Well said. And I recall that an element of the White Ocker collection of characteristics represented by Reclaim Australia and possibly now Tarrant was reverence for the Anzac legend, or an ill-understood version of it. It will be interesting to see if any of these links are uncovered again in the forthcoming Anzac season. We have just posted on the Honest History site a piece by Hall Greenland on how the Australian Light Horse, at the behest of the British, bloodily suppressed an Egyptian revolution in 1919 http://honesthistory.net.au/wp/greenland-hall-german-frightfulness-from-the-australian-light-horse-egypt-1919/ . Talk on the Australian side of how one dealt with 'natives' - sternly and with recognition that they were inferior beings.

Dr David Stephens | 19 March 2019  

'The truth will set you free.' Thanks for this article clearly articulating such. Every time a politician speaks about Australian values I ask the television what are these values? Sometimes these same speakers are the ones claiming the vague 'Australian values' as outlined that were intolerant of First Nations people as exemplified by the repressive Northern Territory Intervention - shamefully in its 12th year or as said -Tampa - or so many other instances cited - up to right now. Christian politicians whose outlook has nothing to do with Matthew 26 'What you did to these you did to me' As a young person in the 1950s and early 1960s I grew up ashamed of our White Australia policy. Since many years of meeting Aboriginal people and learning of our nation's history from the lens of truth I know that era was not any golden age either. However there is no denying the last many years of the increase of mainstreaming racism as acceptable - and new scapegoats added to the old ones.

Michele Madigan | 19 March 2019  

Dr Binoy Kampmark might consider broadening his social studies by venturing outside the cloistered environs of RMIT Uni and Cambridge. He hopefully will see that "Anning and Tarrant are [NOT] representative of an aspect of Australian national identity". He will see that the vast, vast majority of all those living in Australia are caring and sharing people. Even a short journey to the footy will show we are good people.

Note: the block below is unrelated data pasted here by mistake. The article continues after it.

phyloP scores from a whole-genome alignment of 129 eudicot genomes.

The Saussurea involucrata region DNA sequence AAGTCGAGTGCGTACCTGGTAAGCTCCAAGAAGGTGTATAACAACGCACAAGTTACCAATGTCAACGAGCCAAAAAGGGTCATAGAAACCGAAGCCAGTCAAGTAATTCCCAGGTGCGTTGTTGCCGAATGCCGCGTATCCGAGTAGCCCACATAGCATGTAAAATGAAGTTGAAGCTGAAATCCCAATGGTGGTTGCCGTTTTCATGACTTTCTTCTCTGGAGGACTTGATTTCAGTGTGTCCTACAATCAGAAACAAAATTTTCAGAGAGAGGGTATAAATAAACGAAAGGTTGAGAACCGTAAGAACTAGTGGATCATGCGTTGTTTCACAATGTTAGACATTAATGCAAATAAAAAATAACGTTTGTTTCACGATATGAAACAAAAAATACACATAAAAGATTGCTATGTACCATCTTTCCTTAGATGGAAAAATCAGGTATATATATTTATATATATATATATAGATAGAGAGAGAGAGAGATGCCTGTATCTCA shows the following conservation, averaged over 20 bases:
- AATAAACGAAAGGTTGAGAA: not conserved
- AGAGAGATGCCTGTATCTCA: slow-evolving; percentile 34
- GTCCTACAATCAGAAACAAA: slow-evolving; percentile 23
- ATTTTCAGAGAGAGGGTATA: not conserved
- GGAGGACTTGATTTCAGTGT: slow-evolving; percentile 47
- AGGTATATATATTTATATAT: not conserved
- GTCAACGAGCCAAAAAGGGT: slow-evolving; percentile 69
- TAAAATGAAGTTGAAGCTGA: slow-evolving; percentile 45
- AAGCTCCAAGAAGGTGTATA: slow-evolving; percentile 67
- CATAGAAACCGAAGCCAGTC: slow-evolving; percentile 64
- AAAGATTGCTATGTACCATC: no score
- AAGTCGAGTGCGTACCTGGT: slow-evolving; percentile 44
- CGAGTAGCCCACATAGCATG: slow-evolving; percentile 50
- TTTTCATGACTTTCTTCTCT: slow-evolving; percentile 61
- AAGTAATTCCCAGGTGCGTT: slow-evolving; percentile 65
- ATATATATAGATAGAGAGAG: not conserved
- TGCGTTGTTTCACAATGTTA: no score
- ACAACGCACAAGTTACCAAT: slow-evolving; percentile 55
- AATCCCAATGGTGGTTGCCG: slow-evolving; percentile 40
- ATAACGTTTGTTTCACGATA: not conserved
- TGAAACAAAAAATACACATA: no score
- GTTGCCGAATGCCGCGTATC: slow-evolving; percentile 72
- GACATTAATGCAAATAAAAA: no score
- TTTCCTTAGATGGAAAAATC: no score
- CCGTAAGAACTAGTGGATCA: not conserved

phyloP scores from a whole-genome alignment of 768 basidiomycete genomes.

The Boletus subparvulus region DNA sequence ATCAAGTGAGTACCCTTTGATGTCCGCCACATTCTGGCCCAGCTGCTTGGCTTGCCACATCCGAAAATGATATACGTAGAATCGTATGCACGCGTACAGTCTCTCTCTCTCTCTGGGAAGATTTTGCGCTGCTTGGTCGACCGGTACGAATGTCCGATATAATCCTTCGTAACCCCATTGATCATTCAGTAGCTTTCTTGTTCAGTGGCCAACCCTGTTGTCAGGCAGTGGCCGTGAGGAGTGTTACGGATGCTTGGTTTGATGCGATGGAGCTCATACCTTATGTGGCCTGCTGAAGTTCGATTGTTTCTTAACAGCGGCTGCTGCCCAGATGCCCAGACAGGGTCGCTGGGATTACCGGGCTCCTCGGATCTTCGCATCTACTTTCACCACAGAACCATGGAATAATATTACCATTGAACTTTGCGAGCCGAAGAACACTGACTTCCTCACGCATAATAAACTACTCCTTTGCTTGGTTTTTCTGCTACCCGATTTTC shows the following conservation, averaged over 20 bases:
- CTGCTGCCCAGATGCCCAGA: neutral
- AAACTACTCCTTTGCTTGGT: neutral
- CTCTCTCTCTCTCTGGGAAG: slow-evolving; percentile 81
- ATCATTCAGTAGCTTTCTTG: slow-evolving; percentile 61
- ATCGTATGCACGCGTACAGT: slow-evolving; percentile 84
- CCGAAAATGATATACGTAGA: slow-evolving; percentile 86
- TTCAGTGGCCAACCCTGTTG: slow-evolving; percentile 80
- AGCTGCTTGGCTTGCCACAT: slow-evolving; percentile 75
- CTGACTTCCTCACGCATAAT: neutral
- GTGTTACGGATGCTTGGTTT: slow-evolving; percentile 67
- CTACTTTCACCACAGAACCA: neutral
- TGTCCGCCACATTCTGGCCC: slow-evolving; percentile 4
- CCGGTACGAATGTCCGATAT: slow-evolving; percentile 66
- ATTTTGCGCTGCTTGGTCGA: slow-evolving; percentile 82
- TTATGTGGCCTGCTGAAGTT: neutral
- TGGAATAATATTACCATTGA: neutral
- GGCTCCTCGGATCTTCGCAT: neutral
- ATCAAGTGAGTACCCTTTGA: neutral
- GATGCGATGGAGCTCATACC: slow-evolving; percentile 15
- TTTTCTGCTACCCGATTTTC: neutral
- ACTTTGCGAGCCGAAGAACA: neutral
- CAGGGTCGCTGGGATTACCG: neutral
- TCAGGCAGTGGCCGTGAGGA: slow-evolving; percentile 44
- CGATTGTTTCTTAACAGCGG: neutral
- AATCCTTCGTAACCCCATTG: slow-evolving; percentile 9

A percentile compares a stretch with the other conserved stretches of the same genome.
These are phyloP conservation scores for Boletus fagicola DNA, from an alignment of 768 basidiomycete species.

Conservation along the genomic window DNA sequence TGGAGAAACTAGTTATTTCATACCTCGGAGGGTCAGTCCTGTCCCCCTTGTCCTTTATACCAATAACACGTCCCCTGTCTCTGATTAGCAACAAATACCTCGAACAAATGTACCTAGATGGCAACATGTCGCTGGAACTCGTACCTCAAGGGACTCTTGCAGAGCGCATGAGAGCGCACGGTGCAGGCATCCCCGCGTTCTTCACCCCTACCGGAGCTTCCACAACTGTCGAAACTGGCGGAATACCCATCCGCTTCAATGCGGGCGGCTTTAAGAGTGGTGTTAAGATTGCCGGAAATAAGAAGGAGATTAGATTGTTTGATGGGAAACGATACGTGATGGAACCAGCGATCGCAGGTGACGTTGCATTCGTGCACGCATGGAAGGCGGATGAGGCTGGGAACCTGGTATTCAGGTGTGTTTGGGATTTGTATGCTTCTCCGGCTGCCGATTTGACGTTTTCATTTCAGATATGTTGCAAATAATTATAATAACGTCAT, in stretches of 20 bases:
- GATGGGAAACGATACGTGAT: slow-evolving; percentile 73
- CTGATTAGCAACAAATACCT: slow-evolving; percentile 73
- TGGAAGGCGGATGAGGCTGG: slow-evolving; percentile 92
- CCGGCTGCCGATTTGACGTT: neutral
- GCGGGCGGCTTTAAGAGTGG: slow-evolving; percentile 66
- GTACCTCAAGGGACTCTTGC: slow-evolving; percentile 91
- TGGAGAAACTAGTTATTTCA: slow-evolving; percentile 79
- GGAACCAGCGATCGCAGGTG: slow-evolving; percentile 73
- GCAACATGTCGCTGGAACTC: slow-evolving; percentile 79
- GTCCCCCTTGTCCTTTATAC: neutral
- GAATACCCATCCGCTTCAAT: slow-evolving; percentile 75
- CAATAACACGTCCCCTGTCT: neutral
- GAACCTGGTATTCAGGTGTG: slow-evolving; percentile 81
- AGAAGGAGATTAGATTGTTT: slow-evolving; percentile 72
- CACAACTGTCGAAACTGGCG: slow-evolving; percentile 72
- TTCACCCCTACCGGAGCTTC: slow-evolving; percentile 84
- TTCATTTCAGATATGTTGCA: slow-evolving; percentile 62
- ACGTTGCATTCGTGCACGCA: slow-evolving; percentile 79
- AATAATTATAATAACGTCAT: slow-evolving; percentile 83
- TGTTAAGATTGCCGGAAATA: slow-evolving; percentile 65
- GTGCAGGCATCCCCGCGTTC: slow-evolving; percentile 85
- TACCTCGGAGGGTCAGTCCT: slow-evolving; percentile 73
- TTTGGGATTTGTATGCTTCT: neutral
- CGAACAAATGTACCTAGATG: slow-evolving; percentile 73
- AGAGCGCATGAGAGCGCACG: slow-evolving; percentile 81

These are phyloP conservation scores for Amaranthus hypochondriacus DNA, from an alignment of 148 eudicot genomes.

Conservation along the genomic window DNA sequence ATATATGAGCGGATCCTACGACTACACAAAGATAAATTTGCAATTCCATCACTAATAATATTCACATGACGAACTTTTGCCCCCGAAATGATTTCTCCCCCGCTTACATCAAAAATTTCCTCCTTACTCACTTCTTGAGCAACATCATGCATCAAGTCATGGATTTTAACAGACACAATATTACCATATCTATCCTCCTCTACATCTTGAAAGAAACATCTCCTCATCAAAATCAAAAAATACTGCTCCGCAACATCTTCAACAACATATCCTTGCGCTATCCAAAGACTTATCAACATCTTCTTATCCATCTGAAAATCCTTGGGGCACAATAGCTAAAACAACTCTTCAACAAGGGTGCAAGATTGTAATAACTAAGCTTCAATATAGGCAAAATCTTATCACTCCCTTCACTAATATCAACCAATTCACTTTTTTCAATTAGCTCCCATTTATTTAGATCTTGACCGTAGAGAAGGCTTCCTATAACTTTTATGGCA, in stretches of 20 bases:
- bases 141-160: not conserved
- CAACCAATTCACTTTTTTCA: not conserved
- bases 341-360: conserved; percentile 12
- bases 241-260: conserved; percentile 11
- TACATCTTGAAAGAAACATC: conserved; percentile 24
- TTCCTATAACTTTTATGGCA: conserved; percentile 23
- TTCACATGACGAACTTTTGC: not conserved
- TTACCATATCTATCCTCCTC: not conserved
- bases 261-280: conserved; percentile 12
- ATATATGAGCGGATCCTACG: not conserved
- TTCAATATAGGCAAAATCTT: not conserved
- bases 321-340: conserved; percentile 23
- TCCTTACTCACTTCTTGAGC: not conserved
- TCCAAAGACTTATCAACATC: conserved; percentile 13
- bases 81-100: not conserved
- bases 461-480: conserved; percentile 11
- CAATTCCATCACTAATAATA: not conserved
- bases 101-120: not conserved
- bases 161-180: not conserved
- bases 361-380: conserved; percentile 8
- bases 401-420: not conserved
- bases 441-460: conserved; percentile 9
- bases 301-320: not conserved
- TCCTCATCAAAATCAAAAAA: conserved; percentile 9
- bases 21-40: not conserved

Tony | 19 March 2019  

Binoy that's a well reasoned analysis. Many of us, have railed against the excesses of ISIS, ISIL El Qaeda, without discriminating the 95% of moderate Muslims who would never raise a weapon in anger. However in Australia, ideological appeals, political point scoring are still based on racism to this very day. Whether it is the Liberals appealing to their constituents to deport the gang Sudanese or demonise the "potential terrorists" on Manus and Nauru. Scomo presenting the Christmas Island Medevac solution to a disillusioned Australian population as him being the stalwart guardian of democracy/ anti terrorism. We must appear as a bunch of chumps to be gulled by Abbott the cool tourist soaking up the sun on Nauru and Dutton the despot shoring up his prime ministerial ambitions by wasting billions on Ferrovial (previously Transfield) to provide security against the detainees aka terrorists languishing in lockdown. Australia as a nation is responsible for Christchurch and we must help compensate the stricken families. ASIO needs to become aware of the right targets. Not focus exclusively on the Jihad. Unlike Australia, NZ is a safe haven destination for persecuted minorities. Or was. Australia should criminalise and ban far right hate speeches immediately.